view raw text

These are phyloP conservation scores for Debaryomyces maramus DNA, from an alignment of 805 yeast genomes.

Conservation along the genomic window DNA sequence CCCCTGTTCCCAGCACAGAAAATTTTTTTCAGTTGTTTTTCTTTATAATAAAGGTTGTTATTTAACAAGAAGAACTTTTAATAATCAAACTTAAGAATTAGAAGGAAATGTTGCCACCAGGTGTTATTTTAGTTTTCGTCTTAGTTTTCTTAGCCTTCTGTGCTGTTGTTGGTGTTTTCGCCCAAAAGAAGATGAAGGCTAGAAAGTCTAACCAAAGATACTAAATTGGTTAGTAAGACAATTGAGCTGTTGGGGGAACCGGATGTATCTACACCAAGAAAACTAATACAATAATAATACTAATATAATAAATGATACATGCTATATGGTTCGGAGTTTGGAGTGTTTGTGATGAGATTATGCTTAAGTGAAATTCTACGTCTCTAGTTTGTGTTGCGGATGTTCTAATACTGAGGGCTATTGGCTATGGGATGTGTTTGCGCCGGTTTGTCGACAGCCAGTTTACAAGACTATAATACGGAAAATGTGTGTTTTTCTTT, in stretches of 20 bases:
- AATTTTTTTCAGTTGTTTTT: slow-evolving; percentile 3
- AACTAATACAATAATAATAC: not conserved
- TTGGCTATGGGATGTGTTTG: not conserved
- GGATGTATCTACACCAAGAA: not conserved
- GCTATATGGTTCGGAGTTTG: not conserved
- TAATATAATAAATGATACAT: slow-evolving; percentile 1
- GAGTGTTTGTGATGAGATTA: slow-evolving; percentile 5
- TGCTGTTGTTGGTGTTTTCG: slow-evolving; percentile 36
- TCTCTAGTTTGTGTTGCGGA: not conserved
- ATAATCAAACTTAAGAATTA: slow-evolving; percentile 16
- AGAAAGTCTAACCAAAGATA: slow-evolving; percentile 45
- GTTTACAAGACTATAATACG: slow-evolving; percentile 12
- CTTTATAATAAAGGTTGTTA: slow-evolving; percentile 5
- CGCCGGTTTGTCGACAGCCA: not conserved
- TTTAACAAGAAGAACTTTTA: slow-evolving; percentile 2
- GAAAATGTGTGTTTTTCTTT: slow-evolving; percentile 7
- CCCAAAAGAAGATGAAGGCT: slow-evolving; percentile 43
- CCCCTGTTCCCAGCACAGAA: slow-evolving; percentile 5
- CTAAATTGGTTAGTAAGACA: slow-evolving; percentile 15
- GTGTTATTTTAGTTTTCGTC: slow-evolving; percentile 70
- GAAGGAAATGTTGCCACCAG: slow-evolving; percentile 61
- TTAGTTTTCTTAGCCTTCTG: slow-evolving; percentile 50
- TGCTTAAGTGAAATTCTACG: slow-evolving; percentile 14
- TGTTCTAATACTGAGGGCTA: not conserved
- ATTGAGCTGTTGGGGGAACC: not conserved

— i € f ! Here and There on the Turf Changed Bowie Footing. That Big Steeplechase. Austins Winter Estimate. Harford Handicap Promise. • # While much has been done to improve the • footing cf the Bowie track and it is probably I ! better than ever before when the weather is I favorable, it has become a much more difficult track to run over when it becomes heavy and it takes much longer for it to dry out and become fast again. It was particularly unfortunate that there should come the long wet spell right at the beginning of the meeting, but it served to demonstrate that quality to the racing strip. The track seems to become deeper in the wet weather and it is more holding than it was when there was a greater percentage of sand in the mixture. Of course, the sand made Bowie , rather a difficult track for a horse to gallop over, but rain frequently beat down and packed , the sand until it became faster by reason of the wetting. Now, after the rain, it becomes deep and there is a tendency for holes to develop. The track has always been a problem, and a difficult one. for Richard Pending and he has learned something with each change be has made in the footing. It has been greatly improved from time to time and the fault that is found now, under the severe test that has l een made, will undoubtedly be remedied until the going is made uniform, if not for this meeting, for the season in the fall. Indications are that when the conditions of the big steeplechase prize are finally announced j it will he a race of possibly 0,000 value. It , was Bayard Warren that made such an immense jiurse possible when he agreed to con-tribute 0,000 annually to a cross country i fixture, the details of which he left to sport*- j men appointed by the National Steeplechase and Hunt Association. Before long the details will undoubtedly be made known, but an excellent proposition has been made already and that is that the different associations be permitted to bid for the race, with the one making the best offer ob taining the race. That is reason enough to hope that it will amount to 0,000 with the liberal Warren award and the funds that will come from nominations and starting fees. And it has also been suggested that for the initial running the distance be fixed at three miles. There has been a tendency in this country to have Eteeplechases over short distances. Two miles is a favorite route and the two and a half mile gallop has been considered a long race, while prizes for a greater distance are rare indeed. A prize of the importance of this new race 6hould be for a test that calls for all that is best in the steeplechaser and it is intended, if possible, to increase the distance over three miles in subsequent runnings. There is no good reason why the race should not grow to an importance, and a value in this country, that would equal the Liverpool Grand National at Aintree, which for so long has been the greatest of all the crosscountry fixtures. It is a race that cannot fail to do big things for steeplechasing. It will encourage sportsmen to put better horses to stceplec basing than ever before and it will also encourage the importation of the best foreign junipers obtainable. Without the incentive of such a race, there have been importations of importance from time to time. Then such a prize will induce the shipment of horses from the other side to try for the prize. The American sportsmen have been liberal patrons of the Liverpool Grand National and it is assured that both English and Irish sportsmen will try for such an American offering. Ed Austin, the veteran handicapper, has furnished William McG. Keefe of the Times-Picayune of New Orleans with his estimate of the horses that performed at that city during the winter months. There may be some who disagree with Mr. Austins estimates, but he has had an experience that makes his views of real interest. This is the Austin estimate of best horses in various divisions : Handicap division, Cotologo-nior, sprint, Noah; three year old, Boo; two-year-old, Sport Hallahan; claiming distance, Golden Billows; claiming sprint, Tester. Meritorious: Broadway Jones, Fred Jr., Old Slip, Justice F., Balboa, No Regrets, Super-frank, Long Point. There will be argument as to the reason for putting Cotlogomor over Broadway Jones in the handicap division, while many will take exception to the placing of Boo over Justice F. in the three-year old division, but this is the way they shape up to Ed Austin and he was on the grounds and is a shrewd judge. Boo never met Justice F. and up to the time the Daniel three-year old was sent to Tijuana he appeared to be the best of the three year-olds that raced at the Fair Grounds. True, Boo appeared to improve as the season progressed and the victory in the Louisiana Derby gives him a big importance. Then it must be admitted that in the 0,000 New Orleans Handicap CotJrgomor was in receipt of much weight from Broadway Jones and. until that ! running, the Bradley horse stood alone in the handicap division. But, with all that, the Ed Austin estimate is of real interest and it affords an excellent chance for interesting dis cussion. This 0,000 Harford Handicap, which is to begin the Havre de Grace meeting next Saturday, promises to bring to the post one of most notable fields that ever raced for the prize and it will be remembered that the same prize went to that sterling sprinter, Billy Kelly, three years in succession and that he was beaten by Exterminator in 1922. Noah, the best sprinter at New Orleans during the re cent meeting, was winner in both 1925 and 1926 and the name of many another good one is found in the roster of winners. But, for the running this year, are found among the eligibles such horses as Croyden, Whiskery, Afterglow, Pandera and Pantella from the Whitney string; Walter J. Salmons Flight of Time, the Rancocas Stables Silver Fox, Sweepster, Sankari and Cheops; Max Hirschs string of The Satrap, Terry, Nicholas and Social Mug, William Woodwards General Lee, E. F. Whitneys sterling old campaigner Joy Smoke and many another of the first quality. It is not expected that all of the stars will be on hand, but it is known that various of them have been coming along smartly for the running and there will surely be a notable field when the horses are called to the post.